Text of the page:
The Migrations of Buddhism
Article written by Lionel Landry for the Asia Society's Focus on Asian Studies Vol. II, No. 1, Asian Religions, pp. 20, Fall 1982.
Siddhartha Gautama -- later known as the Buddha, the Enlightened One -- taught in northern India in the sixth century, B.C. His doctrine departed from the Hinduism of his time by affirming that there was indeed a way out of the unending cycle of births and rebirths to which the Hindus held that all sentient life is forever destined. He further taught that the misery and sadness of existence in this life were the result of people's attachment to desire -- desire for pleasure, gratification, power, or whatever.
In his Four Noble Truths and Eight-fold Path, the Buddha explored the roots of unhappiness and outlined a system of appropriate thought, speech, behavior, mental awareness, action, and work -- based on detachment, austerities, and self-control -- patiently learned, meditated over, and practiced throughout many re-births. Even if the path was lonely and arduous in one's long series of existences, the devout practitioner could nevertheless aspire ultimately to reach Nirvana, the cessation of desire and rebirth, the extinction of the ego.
Buddhism swept India in a grand and peaceful conversion, as saffron-robed Buddhist monks by the thousands preached the Buddha's thought. Across the sea the teachings reached Sri Lanka and, across the Bay of Bengal, what are now Burma, Thailand, Cambodia, and Indonesia.
In all these countries great architectural monuments still celebrate the life and thought of the Buddha, much as it seems to have been preached in his lifetime or soon after by his disciples. These structures embody the teachings of "the Enlightened One" in marvelously sculptured temple decoration. Angkor Wat in Cambodia and Borobudur, on Indonesia's Java, are two such temples. Pagan, in Burma, is the site of hundreds of pagodas; and Sri Lanka has many heroic structures erected by pious kings. It is striking to note that in crossing the sea the teachings of the Buddha seemed to undergo relatively little change.
By contrast, as Buddhism spread along land routes, it underwent profound change. There were great overland trade routes in those days and in later centuries too, that joined China even to the Mediterranean. Along these routes Buddhism proliferated to northwest India and beyond, along the fabled east-west Silk Route. Monasteries and great universities grew. As the teachings reached people of different civilizations, the demand for adapting them to local customs shaped the Buddha's ideas in different ways. Above all, a less austere way to Nirvana (eternal bliss) -- than came to be taught in Southeast Asia -- seemed needed. The new way would provide a path open to all and not only to the withdrawn hermits and holy men who had practiced the Teachings over their countless solitary lives. A Large Vehicle was wanted -- not a Small Vehicle restricted to the very few, however dedicated they might be. With the rise of this broader and more accessible doctrine, an explosion of sacred texts, commentaries, sculpture, and art arose centering not only on the Buddha but also on many figures representing various aspects of the Buddha's nature. The art and the teachings spread westward to Afghanistan and through Central Asia eastward to the Pacific -- to China, Korea, Japan, and what we now call Viet Nam. In Tang dynasty China (A.D. 618 to 907) Buddhism produced a brilliant culture that greatly influenced all nearby countries in East Asia. If the Buddhism of the Small Vehicle seemed severe, heroic, and -- in a sense -- lonely, that of the Large Vehicle became warm, familiar, and easy to understand and practice.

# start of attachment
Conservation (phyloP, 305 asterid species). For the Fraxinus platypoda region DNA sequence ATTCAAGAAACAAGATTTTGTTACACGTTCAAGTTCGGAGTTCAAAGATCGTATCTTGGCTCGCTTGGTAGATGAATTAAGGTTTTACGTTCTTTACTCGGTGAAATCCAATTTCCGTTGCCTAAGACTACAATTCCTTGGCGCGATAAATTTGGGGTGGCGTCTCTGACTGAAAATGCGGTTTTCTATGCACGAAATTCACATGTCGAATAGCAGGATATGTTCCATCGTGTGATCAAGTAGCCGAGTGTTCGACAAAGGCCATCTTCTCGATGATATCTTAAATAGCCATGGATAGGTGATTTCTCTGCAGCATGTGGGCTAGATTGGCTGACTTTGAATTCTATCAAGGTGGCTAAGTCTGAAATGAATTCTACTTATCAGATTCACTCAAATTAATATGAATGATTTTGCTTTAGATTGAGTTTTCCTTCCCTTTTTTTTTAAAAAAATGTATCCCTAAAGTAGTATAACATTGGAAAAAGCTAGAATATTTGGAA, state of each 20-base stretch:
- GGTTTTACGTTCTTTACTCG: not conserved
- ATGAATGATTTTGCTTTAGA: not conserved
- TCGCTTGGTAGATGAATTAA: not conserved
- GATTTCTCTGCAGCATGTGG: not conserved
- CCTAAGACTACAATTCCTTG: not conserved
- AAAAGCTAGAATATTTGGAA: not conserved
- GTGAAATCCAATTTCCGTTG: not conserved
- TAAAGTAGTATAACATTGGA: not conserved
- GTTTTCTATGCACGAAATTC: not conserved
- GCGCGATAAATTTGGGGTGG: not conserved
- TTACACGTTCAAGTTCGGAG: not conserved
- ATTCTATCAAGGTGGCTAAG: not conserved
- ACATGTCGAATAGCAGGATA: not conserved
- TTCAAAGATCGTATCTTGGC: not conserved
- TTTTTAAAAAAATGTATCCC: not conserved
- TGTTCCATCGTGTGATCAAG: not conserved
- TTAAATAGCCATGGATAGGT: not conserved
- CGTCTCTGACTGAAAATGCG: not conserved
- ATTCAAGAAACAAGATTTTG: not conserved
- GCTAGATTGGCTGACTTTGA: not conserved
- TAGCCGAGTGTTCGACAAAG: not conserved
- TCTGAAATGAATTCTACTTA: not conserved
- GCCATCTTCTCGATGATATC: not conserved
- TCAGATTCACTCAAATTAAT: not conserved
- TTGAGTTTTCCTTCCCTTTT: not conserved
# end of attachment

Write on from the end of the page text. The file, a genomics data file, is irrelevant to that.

The teachings reached Japan about the fifth century, A.D., and lived more or less at ease with earlier Japanese forms of nature-worship known as Shinto. In Japan a number of different sects arose -- some still with roots in China, some quite combative, some highly esoteric, some open to the most common denominator of Japanese society. Perhaps the sect best known to people in this country is Zen, a form known earlier in China as Chan, featuring instant illumination (satori) through meditation and an exquisitely refined concept of beauty.
Buddhism eventually died in its birthplace, India, but it reigned in much of the rest of Asia as Hinayana (the "Small Vehicle" of Southeast Asia; practitioners prefer the term Theravada, "The Teaching of the Elders") or the Mahayana (the "Large Vehicle") of all the rest of Asia, with the exception of Tibet. In Tibet a unique form of Buddhism, mixed with the pre-existing animism, arose in the ninth century that emphasized a monkhood led by reincarnated lamas. The spiritual head of Tibetan Buddhism is the Dalai Lama, a reincarnation of the revered Bodhisattva of Compassion, Chenrezig (Avalokitesvara). Tibetan Buddhism stresses meditation (taking the form of repetitive chanting, the use of prayer wheels, and circumambulations) and has produced fertile art forms and elaborate rituals.
In whatever form, however, and no matter how seemingly divergent the many sects and cults into which Buddhism developed, the essential central message of the Buddha remained constant. That message stresses that desire is the root of unhappiness in human life, through the cycles of birth and rebirth; that there are ways to achieve illumination, root out desire, and come to a cessation of rebirths; and that meditation, as well as compassion for all sentient beings, are among the practices to be followed.
Buddhism did not fight the local beliefs it encountered as it spread, but rather assimilated into itself the elements most deeply held in various areas. This was not conquest of the sword, but rather the triumph of compassionate persuasion -- of peaceful, history-making proselytization.